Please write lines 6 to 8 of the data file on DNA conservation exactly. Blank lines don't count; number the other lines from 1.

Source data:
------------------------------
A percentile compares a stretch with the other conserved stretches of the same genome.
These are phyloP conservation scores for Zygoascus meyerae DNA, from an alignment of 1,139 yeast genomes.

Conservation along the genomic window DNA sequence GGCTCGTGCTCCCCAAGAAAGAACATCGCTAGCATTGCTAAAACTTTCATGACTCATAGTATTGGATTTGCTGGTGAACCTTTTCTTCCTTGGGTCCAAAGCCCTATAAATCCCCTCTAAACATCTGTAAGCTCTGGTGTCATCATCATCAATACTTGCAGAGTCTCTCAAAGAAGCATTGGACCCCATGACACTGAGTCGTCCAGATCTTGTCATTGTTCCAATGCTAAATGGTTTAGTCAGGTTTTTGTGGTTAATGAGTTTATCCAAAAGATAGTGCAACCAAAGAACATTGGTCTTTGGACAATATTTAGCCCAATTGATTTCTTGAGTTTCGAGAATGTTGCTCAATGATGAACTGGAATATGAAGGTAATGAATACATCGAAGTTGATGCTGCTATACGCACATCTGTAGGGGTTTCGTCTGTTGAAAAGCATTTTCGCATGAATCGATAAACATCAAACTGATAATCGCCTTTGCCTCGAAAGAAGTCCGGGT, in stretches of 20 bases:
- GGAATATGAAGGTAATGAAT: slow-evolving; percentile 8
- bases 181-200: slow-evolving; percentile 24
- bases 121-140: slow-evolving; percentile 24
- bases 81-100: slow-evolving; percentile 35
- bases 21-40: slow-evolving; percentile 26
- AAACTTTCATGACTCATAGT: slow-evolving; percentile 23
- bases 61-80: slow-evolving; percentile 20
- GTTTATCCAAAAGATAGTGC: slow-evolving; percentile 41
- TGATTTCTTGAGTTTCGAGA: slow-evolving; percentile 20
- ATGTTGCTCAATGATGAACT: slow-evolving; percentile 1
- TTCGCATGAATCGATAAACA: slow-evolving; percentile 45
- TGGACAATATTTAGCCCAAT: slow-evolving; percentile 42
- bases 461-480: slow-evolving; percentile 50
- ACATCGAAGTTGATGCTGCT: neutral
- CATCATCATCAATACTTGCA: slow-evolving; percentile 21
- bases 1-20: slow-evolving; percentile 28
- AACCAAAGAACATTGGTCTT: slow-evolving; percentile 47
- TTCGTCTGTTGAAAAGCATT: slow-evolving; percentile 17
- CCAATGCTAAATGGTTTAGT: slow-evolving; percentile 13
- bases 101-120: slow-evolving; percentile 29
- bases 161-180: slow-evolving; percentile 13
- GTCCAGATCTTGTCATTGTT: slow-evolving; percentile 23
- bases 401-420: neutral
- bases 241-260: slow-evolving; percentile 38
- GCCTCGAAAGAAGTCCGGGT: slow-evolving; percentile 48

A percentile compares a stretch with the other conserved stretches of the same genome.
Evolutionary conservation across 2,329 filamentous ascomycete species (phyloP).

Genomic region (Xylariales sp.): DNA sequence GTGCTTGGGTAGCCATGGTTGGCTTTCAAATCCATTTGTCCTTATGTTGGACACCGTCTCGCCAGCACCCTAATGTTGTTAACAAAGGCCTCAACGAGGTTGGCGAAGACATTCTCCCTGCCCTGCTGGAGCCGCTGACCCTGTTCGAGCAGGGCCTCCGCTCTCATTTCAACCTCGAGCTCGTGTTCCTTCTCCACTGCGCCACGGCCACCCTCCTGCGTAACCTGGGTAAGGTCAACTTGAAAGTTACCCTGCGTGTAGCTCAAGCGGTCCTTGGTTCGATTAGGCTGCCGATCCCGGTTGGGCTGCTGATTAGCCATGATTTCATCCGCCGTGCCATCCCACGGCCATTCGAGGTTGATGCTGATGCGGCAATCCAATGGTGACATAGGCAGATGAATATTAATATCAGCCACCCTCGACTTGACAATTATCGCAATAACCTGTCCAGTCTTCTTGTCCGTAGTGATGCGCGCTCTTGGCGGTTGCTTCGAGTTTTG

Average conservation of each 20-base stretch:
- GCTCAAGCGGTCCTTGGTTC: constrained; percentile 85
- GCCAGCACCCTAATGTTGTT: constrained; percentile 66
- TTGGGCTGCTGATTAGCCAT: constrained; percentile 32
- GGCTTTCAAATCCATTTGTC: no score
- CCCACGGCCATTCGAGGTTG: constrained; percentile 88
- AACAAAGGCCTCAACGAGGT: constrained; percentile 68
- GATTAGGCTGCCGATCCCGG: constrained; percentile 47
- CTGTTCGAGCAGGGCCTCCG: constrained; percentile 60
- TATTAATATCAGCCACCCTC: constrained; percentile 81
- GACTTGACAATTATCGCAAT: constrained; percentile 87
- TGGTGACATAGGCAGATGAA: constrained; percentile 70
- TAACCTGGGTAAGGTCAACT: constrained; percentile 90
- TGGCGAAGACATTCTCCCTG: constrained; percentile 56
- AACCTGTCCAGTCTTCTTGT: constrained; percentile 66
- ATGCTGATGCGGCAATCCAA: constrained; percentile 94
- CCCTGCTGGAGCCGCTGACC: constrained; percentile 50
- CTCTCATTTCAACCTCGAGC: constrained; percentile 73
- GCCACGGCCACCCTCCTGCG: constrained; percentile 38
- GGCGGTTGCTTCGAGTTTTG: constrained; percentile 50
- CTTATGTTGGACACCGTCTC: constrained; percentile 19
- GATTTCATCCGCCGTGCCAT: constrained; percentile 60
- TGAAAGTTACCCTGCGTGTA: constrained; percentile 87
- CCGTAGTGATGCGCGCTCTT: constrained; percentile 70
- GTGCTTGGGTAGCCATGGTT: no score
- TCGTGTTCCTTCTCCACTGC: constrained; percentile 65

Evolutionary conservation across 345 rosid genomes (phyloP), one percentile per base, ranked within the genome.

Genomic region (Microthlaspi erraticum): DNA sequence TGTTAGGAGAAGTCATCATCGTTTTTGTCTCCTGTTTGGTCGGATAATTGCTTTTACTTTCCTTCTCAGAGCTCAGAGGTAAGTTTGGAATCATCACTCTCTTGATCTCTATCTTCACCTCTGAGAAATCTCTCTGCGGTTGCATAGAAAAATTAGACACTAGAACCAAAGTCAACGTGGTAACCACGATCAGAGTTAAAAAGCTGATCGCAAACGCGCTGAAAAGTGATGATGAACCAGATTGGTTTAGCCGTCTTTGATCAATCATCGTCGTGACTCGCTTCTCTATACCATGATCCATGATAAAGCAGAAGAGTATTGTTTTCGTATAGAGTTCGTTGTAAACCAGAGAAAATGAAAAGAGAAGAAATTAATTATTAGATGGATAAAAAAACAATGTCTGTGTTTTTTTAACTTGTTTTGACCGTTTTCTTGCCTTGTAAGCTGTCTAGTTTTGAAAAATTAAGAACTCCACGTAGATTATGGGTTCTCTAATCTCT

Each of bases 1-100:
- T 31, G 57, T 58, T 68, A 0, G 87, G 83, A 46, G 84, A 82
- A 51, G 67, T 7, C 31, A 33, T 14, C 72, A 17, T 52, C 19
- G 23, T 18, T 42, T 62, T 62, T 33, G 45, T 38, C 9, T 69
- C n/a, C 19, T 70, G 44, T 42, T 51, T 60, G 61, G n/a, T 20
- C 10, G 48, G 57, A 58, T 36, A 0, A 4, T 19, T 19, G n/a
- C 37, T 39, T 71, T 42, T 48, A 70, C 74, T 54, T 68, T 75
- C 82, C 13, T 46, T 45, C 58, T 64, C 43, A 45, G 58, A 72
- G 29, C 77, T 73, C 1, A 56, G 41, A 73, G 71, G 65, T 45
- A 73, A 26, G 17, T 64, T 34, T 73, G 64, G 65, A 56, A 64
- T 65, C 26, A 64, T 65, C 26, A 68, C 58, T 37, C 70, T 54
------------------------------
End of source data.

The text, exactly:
- bases 121-140: slow-evolving; percentile 24
- bases 81-100: slow-evolving; percentile 35
- bases 21-40: slow-evolving; percentile 26